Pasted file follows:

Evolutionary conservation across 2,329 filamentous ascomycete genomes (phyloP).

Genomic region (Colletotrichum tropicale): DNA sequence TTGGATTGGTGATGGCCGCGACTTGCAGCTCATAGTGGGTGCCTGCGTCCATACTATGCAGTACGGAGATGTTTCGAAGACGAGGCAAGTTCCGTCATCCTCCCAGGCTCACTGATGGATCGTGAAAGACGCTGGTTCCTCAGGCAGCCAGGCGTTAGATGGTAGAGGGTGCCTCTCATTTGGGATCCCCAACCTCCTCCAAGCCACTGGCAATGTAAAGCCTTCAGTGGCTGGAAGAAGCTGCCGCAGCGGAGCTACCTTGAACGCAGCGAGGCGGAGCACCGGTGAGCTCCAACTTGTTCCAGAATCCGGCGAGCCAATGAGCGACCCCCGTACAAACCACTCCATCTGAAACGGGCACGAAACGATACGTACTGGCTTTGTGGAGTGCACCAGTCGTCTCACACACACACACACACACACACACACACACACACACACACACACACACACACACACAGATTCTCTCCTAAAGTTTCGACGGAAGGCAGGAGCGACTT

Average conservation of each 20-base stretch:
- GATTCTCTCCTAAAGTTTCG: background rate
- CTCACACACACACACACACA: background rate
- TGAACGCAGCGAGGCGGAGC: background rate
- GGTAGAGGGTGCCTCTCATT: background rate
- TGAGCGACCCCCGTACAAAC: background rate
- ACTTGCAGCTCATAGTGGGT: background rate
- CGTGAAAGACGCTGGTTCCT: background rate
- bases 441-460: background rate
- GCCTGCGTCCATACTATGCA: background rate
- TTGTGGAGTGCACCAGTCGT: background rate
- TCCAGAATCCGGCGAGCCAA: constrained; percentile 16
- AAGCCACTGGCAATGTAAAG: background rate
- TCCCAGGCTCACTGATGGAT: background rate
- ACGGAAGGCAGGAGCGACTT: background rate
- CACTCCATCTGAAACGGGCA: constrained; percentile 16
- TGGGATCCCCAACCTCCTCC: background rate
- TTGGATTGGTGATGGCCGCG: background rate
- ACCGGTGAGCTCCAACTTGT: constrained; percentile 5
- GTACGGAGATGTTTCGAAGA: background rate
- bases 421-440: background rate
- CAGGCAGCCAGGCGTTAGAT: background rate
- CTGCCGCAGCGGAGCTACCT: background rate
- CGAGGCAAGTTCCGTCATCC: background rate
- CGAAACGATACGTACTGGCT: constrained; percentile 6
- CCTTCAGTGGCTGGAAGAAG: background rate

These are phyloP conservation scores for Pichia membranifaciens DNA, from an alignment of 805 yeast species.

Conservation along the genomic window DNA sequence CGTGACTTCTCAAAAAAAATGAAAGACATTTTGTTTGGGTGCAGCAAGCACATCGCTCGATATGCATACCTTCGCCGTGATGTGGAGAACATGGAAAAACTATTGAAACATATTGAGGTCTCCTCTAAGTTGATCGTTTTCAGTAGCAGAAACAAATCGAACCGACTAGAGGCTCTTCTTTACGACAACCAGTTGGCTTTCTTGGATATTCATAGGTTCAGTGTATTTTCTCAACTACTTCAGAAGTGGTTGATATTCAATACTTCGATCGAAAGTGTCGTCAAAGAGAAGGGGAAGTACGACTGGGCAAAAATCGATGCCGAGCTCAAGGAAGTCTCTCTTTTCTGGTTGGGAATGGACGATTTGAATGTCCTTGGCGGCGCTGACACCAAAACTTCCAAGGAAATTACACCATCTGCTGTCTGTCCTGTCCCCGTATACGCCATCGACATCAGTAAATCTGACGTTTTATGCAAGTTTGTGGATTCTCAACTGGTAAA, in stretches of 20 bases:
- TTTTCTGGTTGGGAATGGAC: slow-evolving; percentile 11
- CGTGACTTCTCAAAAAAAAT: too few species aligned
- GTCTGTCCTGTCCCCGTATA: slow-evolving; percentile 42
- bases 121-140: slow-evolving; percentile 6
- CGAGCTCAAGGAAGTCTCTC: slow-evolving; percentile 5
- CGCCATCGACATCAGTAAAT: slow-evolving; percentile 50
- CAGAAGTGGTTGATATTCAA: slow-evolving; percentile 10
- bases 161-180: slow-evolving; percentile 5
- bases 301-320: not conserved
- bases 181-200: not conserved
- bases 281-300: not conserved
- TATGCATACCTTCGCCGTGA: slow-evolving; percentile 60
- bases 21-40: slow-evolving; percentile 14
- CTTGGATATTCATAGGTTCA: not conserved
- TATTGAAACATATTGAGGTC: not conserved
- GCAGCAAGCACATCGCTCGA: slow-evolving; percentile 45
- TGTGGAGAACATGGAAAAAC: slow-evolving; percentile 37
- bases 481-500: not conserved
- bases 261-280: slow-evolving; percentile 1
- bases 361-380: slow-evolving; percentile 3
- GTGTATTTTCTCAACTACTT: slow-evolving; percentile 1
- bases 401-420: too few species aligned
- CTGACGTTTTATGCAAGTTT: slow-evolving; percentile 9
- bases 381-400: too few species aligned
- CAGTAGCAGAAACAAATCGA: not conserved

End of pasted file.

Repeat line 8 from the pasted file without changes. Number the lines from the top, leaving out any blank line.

- TGAGCGACCCCCGTACAAAC: background rate